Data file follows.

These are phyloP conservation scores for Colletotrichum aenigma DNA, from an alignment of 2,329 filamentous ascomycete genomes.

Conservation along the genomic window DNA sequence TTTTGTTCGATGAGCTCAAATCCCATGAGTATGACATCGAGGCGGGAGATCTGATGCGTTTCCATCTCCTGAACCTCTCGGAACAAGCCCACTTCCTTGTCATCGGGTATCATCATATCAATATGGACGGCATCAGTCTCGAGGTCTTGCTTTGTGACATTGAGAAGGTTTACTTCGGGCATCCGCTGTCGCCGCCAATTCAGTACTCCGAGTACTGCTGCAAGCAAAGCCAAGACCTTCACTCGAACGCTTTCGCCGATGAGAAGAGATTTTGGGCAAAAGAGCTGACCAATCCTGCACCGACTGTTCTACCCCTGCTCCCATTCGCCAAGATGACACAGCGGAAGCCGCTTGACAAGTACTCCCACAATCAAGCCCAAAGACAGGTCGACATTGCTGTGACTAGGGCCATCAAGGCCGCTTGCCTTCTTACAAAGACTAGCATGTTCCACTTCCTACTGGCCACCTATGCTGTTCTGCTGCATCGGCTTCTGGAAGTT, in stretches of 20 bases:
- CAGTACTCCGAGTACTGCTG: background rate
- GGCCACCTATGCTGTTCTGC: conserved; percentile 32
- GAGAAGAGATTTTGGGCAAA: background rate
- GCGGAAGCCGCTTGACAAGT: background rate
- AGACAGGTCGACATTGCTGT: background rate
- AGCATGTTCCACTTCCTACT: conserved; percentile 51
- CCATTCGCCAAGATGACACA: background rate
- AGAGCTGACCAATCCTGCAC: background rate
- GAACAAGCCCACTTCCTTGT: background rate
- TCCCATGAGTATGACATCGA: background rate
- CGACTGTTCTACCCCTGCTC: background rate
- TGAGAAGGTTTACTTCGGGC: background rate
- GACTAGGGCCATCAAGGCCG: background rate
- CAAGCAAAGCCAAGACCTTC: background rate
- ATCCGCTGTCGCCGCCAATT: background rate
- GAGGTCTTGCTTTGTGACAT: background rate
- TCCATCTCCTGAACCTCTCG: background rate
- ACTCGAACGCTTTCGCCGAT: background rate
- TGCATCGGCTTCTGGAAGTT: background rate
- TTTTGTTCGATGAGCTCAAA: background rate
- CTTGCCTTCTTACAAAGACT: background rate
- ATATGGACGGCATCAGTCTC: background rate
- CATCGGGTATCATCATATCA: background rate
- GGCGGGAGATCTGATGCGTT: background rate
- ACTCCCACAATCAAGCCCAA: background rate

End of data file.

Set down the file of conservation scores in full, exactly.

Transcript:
These are phyloP conservation scores for Colletotrichum aenigma DNA, from an alignment of 2,329 filamentous ascomycete genomes.

Conservation along the genomic window DNA sequence TTTTGTTCGATGAGCTCAAATCCCATGAGTATGACATCGAGGCGGGAGATCTGATGCGTTTCCATCTCCTGAACCTCTCGGAACAAGCCCACTTCCTTGTCATCGGGTATCATCATATCAATATGGACGGCATCAGTCTCGAGGTCTTGCTTTGTGACATTGAGAAGGTTTACTTCGGGCATCCGCTGTCGCCGCCAATTCAGTACTCCGAGTACTGCTGCAAGCAAAGCCAAGACCTTCACTCGAACGCTTTCGCCGATGAGAAGAGATTTTGGGCAAAAGAGCTGACCAATCCTGCACCGACTGTTCTACCCCTGCTCCCATTCGCCAAGATGACACAGCGGAAGCCGCTTGACAAGTACTCCCACAATCAAGCCCAAAGACAGGTCGACATTGCTGTGACTAGGGCCATCAAGGCCGCTTGCCTTCTTACAAAGACTAGCATGTTCCACTTCCTACTGGCCACCTATGCTGTTCTGCTGCATCGGCTTCTGGAAGTT, in stretches of 20 bases:
- CAGTACTCCGAGTACTGCTG: background rate
- GGCCACCTATGCTGTTCTGC: conserved; percentile 32
- GAGAAGAGATTTTGGGCAAA: background rate
- GCGGAAGCCGCTTGACAAGT: background rate
- AGACAGGTCGACATTGCTGT: background rate
- AGCATGTTCCACTTCCTACT: conserved; percentile 51
- CCATTCGCCAAGATGACACA: background rate
- AGAGCTGACCAATCCTGCAC: background rate
- GAACAAGCCCACTTCCTTGT: background rate
- TCCCATGAGTATGACATCGA: background rate
- CGACTGTTCTACCCCTGCTC: background rate
- TGAGAAGGTTTACTTCGGGC: background rate
- GACTAGGGCCATCAAGGCCG: background rate
- CAAGCAAAGCCAAGACCTTC: background rate
- ATCCGCTGTCGCCGCCAATT: background rate
- GAGGTCTTGCTTTGTGACAT: background rate
- TCCATCTCCTGAACCTCTCG: background rate
- ACTCGAACGCTTTCGCCGAT: background rate
- TGCATCGGCTTCTGGAAGTT: background rate
- TTTTGTTCGATGAGCTCAAA: background rate
- CTTGCCTTCTTACAAAGACT: background rate
- ATATGGACGGCATCAGTCTC: background rate
- CATCGGGTATCATCATATCA: background rate
- GGCGGGAGATCTGATGCGTT: background rate
- ACTCCCACAATCAAGCCCAA: background rate